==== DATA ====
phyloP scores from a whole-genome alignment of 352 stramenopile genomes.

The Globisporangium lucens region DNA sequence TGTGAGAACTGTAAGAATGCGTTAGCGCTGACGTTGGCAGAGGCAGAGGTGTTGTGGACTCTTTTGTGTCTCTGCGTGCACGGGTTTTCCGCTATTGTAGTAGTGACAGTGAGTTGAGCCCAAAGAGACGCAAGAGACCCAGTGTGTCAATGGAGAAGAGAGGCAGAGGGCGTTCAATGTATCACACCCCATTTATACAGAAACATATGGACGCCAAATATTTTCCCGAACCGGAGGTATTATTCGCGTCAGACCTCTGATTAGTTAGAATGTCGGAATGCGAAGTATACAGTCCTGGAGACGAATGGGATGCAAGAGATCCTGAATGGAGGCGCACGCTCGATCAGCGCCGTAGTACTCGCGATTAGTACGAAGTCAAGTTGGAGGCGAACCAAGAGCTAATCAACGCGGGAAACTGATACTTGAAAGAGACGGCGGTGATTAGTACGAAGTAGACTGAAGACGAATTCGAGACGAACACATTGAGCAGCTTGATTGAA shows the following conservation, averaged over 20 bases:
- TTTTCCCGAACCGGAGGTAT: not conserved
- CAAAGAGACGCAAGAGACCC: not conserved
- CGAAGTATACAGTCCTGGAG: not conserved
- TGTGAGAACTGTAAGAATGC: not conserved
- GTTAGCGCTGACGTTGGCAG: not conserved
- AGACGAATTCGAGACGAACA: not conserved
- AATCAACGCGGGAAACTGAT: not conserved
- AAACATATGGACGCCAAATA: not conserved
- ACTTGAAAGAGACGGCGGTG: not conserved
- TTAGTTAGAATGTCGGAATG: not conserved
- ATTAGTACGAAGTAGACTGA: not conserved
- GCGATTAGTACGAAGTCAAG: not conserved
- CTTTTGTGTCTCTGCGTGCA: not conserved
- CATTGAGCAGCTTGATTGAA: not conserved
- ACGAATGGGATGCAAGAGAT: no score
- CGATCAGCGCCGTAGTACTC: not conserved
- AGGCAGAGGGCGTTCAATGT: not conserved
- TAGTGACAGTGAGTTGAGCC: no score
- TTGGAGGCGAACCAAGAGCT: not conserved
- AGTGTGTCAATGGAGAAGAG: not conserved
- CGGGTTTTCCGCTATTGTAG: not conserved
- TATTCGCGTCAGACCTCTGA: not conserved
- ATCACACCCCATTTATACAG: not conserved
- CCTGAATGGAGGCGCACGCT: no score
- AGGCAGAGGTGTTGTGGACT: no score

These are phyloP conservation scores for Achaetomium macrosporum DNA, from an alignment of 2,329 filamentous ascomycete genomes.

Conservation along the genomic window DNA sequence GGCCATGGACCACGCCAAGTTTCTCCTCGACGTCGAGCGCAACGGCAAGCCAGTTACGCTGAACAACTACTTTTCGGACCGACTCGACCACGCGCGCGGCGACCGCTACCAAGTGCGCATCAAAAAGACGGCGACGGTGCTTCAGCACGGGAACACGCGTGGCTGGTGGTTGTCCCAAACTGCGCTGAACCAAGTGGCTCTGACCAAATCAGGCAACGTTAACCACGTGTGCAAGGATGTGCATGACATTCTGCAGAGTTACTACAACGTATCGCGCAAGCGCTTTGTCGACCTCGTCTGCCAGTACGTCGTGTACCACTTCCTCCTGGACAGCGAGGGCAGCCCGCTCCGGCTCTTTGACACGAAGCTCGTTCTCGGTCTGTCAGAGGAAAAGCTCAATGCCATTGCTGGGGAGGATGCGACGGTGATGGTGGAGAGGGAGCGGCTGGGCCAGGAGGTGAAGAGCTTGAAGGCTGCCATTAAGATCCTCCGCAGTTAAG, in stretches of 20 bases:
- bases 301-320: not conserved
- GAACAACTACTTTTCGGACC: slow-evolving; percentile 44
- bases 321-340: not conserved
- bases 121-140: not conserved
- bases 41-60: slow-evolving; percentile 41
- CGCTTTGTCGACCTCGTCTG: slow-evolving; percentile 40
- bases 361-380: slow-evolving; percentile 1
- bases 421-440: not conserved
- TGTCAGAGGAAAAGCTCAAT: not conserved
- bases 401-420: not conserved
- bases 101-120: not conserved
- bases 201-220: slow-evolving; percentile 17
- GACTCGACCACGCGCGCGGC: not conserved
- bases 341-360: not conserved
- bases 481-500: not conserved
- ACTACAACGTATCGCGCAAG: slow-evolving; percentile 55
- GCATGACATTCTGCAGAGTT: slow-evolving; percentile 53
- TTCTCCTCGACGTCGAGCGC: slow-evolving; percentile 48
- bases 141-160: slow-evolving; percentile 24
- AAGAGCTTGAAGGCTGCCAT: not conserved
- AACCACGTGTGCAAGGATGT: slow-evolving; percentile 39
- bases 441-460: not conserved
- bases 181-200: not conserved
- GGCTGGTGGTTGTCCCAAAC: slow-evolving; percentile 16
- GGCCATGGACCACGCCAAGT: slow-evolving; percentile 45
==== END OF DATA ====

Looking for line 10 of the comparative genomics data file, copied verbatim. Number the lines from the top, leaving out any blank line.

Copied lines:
- AAACATATGGACGCCAAATA: not conserved